One of the reasons I believe in jazz is that the oneness of man can come through the rhythm of your heart. It’s the same any place in the world, that heartbeat. It’s the first thing you hear when you’re born — or before you’re born — and it’s the last thing you hear. — Dave Brubeck



Showing posts with label Zen Center Hospice Project. Show all posts
Showing posts with label Zen Center Hospice Project. Show all posts

Wednesday, December 15, 2021

Phil, dreaming of gummy bears, sees angels descending.

The mind is a terrible thing to waste.


Now Phil was dying. Perhaps as long as a year before, he’d reached back for his chair which wasn’t there and fell breaking his assbone. Thus began a slow decline. I was alarmed. It’s hard to say that a Zen Master, especially one that I loved, had given up on life, so I won't. But progressive blindness had stolen the delight of seeing words on a page, physical pain made the formal posture of zazen impossible and now immobility obliterated the comforting routine of meditation, gabbing, study, jokes, and food. Not physical therapy with Baker Roshi’s student Joe Muscles, not Chinese food with taro root, not even gummy bears, could turn the tide. The ever present good cheer, except when it suddenly disappeared, felt concocted. The veneer was wearing thin. I didn’t feel the bitter resignation of a person fed up with life. It was more a sense that he’d just had enough. He invited the dying to begin, and the invitation had been accepted. It would be long and slow.


Some sages claim that this was a good way for a meditator to die, as if waving a long slow goodbye to everything that had been assembled to make you--a precious death. In a way I feel that this is a bit like sticking a smiley face on a Hallmark condolence card. It masks the uncertainty of each piece tumbling into oblivion. Phil was always so kind to those who were helping him, but on the other hand he couldn’t hide the day to day frustrations.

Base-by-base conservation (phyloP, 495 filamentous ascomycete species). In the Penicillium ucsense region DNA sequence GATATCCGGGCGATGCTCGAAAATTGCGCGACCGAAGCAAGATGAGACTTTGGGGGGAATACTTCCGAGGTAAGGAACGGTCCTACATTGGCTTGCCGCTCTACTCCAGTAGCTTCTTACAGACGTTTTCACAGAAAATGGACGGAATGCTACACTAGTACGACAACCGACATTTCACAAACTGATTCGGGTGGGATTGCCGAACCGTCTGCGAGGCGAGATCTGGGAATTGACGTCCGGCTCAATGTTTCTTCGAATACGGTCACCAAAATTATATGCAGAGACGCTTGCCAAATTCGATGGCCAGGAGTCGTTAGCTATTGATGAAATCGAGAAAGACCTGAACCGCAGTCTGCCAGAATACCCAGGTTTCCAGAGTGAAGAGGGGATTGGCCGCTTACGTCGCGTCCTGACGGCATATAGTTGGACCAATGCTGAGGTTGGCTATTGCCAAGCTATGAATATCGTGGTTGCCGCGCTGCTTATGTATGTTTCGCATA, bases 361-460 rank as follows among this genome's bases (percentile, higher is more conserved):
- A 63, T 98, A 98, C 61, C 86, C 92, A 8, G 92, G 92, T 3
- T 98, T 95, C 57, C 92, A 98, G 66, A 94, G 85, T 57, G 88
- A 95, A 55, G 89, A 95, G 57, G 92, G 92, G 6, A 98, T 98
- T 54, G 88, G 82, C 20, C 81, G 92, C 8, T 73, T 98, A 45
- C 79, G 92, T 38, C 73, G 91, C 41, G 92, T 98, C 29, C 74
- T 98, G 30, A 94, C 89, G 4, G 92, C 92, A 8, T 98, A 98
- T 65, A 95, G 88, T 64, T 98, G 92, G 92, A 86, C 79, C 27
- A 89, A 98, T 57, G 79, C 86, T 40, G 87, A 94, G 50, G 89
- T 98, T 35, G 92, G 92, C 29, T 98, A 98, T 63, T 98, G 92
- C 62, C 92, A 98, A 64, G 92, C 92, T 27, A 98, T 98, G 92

He would rail at the dying steps prescribed by Elizabeth Kubler-Ross, saying "I have to decide if I’m at the bargaining stage or the resignation stage.” But he seemed to be following them exactly, or at least that was the framework that I carried into my conversations with him. I actually felt that he’d only taken baby steps away from the anger stage, but all that is extremely subjective. Perhaps I was still angry with him for ending the Maitri experiment, or screaming at me in the hallway, or harping on that old time religion. 


Zenshin’s mind had always been clear as a bell, much clearer than his vision. His memory for words, phrases, even pages in a book, had been almost photographic. I wonder how much of this was compensatory.


Once when I was entertaining some weird questions about presumed Kundalini energy in meditation, what Phil called the “squigglies,” he said, “Ol’ Luk Luk has something to say about that.  ”Middle case, third shelf, second from the left. (I think it was Charles Luk’s “Secrets of Chinese Meditation, but it might have been “Empty Cloud.”) Page 63, middle paragraph, beginning at the forth sentence. That’s the interesting part. Read back to me. Then he gently told me that focusing on the heart might be good practice rather than chasing swirling whirling wisps of energy all over the place.


Another time when we were reading “Scenes from the Capital,” we got to a part where he talks about Gerald Manley Hopkins. He started to recite “The Windhover” not with his flat voice, not with his whimsical voice, but reverently, almost like plainchant. When he stumbled, he pointed to the first case, second shelf, 12th book from the right, page 43, “Just start reading.”